BACKGROUND OF THE INVENTION
1. Field of the Invention
The present invention relates, generally, to communication network management and, in one embodiment, to a method and apparatus for providing a mobile station with statistics about local multipath conditions to enhance the accuracy of Advanced Forward Link Trilateration position location calculations by removing errors due to multipath uncertainty.
2. Description of Related Art
Cellular communication networks are rapidly becoming a primary infrastructure for enabling communication in today's society. As demand for cellular communications has increased, cellular communication networks have become increasingly prevalent and are now providing coverage over larger areas for an ever-expanding variety of services.
For example, in addition to providing a means for typical voice communications such as personal or business telephone calls, cellular communication networks are now being called upon to play a vital role in providing emergency (E-911) communications. The Federal Communications Commission (FCC) has recently imposed E-911 requirements on mobile communications devices, requiring them to provide position determination capability to enable emergency service providers to locate persons in need of emergency assistance. A position determination protocol is fully described by TIA/EIA/IS-801, Revision 1, published by the TELECOMMUNICATIONS INDUSTRY ASSOCIATION (TIA), Standards & Technology Department, 2500 Wilson Blvd., Arlington, Va. 22201, on Mar. 1, 2001 and is herein incorporated by reference.
In addition to E-911 functionality, cellular communication networks are now being used to provide telematics functionality for vehicles equipped with telematics control units (TCUs). As with cellular telephones, these TCUs communicate with base stations/sectors in a cellular communication network to provide telematics functionality for the vehicles, which may include, but is not limited to, vehicle tracking and positioning, on-line navigation, emergency “roadside” assistance, tracking stolen vehicles, automatic emergency transmissions when an accident has occurred, traffic reports, and the like. This telematics functionality is typically provided by a service provider center connected to the TCU through the cellular communication network. As with cellular telephones, these TCUs require position determination capability to implement certain telematics functions.
Cellular Communication Networks
FIG. 1 illustrates an example of a mobile communications device 10 (which includes, but is not limited to, cellular telephones and TCUs, and shall be generally identified herein as a mobile station (MS)) capable of maintaining a connection 30 with a cellular communication network 22 as the MS 10 roves through a geographic area served by the cellular communication network 22, or remains stationary at some geographic location within the network 22. It should be understood that a connection, as referred to herein, includes, but is not limited to, voice, multimedia video or audio streaming, packet switched data and circuit switched data connections, short message sequences or data bursts, and paging. The cellular communication network 22 includes a first base station (BS) 12 communicating over sectors 14, 16 and 42, and a second BS 18 communicating over sectors 20, 44 and 46. A BS is typically comprised of multiple sectors, usually three. Under this configuration, each BS includes a separate transceiver for each sector. Therefore, because a BS's RF transmission pattern can be omni-directional or sectorized, it should be understood that the terms BS and sector may be used interchangeably herein (i.e. the term BS may represent a single sector corresponding to a single transceiver within a cell). The BSs are connected to network infrastructure entities including BS controllers (BSC) 24 that may control a cell cluster 26, and communicate with a mobile switching center (MSC) 28. The BSs and network infrastructure entities contain transceivers, modems, processors, memory and the like, well understood by those skilled in the art, for controlling the cellular communications between the MS 10 and the network 22.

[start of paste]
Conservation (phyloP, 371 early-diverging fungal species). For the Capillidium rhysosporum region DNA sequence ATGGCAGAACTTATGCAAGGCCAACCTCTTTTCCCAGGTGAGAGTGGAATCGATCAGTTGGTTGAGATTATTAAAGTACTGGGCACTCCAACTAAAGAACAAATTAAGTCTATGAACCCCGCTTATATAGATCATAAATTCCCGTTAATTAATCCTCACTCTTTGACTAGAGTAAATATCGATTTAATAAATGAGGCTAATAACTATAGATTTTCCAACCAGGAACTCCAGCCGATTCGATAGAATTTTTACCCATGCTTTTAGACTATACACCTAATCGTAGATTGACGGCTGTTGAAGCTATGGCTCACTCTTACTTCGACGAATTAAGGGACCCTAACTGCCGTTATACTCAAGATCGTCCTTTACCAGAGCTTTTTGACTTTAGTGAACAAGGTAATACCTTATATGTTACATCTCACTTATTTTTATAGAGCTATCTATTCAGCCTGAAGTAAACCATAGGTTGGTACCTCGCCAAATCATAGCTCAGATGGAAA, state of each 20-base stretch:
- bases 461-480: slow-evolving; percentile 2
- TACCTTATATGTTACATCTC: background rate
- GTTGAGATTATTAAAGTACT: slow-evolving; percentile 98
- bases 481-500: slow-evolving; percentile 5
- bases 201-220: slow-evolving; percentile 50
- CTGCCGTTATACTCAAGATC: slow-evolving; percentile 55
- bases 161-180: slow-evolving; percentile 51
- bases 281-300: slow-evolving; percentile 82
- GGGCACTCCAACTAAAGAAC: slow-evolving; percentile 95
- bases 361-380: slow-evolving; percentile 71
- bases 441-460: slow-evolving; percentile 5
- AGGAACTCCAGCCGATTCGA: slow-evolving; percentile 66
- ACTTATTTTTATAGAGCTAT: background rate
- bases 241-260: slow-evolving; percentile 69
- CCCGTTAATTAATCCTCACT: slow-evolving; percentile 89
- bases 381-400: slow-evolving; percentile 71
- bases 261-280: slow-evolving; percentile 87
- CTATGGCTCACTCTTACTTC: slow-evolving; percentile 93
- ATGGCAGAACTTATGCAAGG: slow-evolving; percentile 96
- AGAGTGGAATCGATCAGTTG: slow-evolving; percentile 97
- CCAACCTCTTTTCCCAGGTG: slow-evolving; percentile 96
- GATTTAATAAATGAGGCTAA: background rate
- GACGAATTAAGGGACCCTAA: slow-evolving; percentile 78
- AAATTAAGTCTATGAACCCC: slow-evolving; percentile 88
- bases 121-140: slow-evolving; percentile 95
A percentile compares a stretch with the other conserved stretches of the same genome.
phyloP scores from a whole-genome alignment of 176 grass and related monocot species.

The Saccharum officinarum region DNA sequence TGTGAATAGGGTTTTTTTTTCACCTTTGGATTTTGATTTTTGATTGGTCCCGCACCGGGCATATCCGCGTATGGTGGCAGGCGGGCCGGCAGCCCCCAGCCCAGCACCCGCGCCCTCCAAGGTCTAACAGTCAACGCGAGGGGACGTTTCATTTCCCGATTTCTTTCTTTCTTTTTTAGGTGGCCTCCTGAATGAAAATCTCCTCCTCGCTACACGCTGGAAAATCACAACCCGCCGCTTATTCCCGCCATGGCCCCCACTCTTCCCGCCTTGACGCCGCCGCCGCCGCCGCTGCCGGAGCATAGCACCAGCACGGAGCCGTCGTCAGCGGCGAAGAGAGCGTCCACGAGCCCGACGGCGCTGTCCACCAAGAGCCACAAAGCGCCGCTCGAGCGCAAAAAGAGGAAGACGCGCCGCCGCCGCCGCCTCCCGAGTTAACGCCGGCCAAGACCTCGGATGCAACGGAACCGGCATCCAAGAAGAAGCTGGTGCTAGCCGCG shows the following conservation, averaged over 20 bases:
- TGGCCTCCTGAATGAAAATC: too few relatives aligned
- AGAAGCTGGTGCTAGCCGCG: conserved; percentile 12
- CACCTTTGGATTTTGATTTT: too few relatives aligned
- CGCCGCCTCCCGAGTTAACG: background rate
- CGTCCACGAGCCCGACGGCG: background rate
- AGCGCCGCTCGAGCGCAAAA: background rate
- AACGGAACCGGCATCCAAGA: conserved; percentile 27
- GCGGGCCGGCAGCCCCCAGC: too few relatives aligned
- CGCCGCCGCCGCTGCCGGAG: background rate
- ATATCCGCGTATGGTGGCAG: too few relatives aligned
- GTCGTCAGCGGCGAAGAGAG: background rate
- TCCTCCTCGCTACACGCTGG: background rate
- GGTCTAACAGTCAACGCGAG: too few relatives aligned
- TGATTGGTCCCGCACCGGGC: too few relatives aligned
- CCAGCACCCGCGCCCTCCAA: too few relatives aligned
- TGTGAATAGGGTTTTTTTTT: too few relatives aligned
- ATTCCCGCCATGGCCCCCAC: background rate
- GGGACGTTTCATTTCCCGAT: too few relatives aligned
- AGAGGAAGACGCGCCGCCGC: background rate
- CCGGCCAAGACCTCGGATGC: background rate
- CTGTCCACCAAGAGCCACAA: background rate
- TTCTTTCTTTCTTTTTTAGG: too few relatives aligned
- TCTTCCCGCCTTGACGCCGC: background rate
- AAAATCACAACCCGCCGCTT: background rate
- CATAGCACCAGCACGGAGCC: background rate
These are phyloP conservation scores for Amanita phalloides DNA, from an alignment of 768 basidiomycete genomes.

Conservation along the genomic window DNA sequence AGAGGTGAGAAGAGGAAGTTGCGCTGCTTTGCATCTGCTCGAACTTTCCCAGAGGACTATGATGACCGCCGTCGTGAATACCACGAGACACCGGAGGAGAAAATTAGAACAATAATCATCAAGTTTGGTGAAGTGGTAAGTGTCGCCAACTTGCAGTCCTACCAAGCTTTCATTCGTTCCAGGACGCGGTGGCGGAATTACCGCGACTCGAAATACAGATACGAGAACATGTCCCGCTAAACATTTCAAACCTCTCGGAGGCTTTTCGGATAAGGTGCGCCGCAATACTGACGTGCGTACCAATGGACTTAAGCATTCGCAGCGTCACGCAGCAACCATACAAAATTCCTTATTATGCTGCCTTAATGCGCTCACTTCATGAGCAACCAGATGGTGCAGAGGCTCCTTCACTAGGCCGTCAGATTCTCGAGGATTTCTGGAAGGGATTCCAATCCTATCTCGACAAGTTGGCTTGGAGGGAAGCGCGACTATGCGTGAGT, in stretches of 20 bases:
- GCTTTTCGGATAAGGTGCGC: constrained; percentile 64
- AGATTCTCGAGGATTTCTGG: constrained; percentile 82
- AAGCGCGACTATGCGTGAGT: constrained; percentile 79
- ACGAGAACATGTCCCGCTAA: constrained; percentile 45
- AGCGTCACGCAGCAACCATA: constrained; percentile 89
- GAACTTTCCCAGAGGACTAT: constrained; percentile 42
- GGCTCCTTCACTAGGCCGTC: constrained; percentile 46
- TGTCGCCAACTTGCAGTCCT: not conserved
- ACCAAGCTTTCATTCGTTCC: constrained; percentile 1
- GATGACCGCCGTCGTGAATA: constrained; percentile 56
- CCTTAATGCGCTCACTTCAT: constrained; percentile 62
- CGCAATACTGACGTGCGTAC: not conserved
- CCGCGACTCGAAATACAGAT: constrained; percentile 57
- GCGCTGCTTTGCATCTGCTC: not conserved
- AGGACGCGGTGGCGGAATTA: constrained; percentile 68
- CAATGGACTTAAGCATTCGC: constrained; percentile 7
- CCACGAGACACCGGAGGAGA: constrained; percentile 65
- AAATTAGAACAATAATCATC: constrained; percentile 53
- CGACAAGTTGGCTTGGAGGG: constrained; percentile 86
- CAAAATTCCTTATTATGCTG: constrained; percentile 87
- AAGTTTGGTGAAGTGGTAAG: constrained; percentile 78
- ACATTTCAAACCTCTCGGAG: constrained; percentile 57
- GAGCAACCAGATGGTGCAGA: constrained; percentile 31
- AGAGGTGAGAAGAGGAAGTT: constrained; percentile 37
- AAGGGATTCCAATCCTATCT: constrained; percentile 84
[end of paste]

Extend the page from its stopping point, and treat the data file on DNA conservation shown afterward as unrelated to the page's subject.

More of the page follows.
As illustrated in the example of FIG. 2, the MS 10 may include a processor 48, memory 50, antenna 52, transceiver 54, modem 56, and a telephone interface 58 for controlling telephone functions. The transceiver 54 may be configured to be compatible with one of more of the following communication protocols: GSM, CDMA, AMPS, TDMA, FDMA, and the like. A CDMA wireless communication system is fully described by TIA/EIA/IS-2000, Volumes 1-5, Release A, published by the TELECOMMUNICATIONS INDUSTRY ASSOCIATION (TIA), Standards & Technology Department, 2500 Wilson Blvd., Arlington, Va. 22201, on Mar. 1, 2000 and all of which is herein incorporated by reference. Although the processor 48 and memory 50 are shown in FIG. 2 in separate blocks, it should be understood that references to MSs herein generally include different types of configurations for processors, memory and other peripheral devices not shown in FIG. 2 but well understood by those skilled in the art.
Cellular Communication Links